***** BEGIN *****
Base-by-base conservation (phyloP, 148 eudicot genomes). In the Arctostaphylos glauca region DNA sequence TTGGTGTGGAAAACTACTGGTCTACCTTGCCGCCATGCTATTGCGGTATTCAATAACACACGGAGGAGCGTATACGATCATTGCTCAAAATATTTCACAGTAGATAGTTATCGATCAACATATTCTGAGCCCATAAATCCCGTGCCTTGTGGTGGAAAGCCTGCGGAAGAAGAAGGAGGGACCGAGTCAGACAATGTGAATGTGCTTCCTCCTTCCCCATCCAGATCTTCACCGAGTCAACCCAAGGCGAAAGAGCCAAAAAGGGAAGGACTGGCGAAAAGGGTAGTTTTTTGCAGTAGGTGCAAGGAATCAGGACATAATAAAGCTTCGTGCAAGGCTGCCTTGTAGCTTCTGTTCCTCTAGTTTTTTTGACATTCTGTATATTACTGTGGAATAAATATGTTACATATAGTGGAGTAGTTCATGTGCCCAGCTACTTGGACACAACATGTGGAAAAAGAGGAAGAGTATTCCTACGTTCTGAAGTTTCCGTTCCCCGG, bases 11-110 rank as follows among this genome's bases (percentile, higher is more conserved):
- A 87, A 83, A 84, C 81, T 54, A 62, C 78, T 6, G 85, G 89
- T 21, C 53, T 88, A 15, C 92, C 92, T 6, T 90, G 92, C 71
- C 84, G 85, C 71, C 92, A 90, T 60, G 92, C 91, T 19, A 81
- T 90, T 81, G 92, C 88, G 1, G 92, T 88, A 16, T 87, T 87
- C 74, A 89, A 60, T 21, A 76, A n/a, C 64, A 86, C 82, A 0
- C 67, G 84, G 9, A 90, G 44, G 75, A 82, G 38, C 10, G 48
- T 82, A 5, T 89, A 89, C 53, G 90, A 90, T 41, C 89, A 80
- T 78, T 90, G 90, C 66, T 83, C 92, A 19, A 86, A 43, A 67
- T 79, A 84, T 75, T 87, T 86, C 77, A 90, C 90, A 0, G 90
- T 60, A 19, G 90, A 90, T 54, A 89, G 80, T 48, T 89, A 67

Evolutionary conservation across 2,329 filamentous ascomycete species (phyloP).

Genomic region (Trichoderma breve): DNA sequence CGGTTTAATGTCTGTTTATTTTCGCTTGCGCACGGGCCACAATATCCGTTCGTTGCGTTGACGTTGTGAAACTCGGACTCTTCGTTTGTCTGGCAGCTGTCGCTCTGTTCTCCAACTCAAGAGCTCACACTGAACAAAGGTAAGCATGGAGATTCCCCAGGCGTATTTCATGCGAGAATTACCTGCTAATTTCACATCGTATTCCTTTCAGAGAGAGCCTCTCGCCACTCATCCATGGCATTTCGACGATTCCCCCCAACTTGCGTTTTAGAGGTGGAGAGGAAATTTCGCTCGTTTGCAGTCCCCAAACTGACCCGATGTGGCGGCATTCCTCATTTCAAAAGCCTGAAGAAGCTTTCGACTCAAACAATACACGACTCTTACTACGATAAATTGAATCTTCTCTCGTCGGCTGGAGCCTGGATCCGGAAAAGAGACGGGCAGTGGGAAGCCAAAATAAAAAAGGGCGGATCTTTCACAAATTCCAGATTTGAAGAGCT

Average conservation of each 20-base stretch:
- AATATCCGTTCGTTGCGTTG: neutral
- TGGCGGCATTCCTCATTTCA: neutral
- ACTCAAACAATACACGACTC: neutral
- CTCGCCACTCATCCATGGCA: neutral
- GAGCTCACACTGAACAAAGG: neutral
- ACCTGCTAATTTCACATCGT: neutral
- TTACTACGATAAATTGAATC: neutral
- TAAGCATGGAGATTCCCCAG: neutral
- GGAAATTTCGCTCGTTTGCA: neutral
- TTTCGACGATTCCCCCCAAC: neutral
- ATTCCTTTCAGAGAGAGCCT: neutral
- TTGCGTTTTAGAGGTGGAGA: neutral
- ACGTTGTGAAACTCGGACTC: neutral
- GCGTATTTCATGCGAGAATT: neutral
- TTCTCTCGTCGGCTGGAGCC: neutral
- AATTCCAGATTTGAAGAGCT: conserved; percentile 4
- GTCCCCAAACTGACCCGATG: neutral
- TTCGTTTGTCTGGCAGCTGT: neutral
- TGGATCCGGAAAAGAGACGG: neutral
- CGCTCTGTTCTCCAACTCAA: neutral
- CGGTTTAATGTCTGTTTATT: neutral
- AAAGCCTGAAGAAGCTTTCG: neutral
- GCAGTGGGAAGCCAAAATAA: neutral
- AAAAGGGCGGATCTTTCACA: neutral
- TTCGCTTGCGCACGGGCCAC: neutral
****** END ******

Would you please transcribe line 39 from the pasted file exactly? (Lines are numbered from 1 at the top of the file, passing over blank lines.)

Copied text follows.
- TTCGCTTGCGCACGGGCCAC: neutral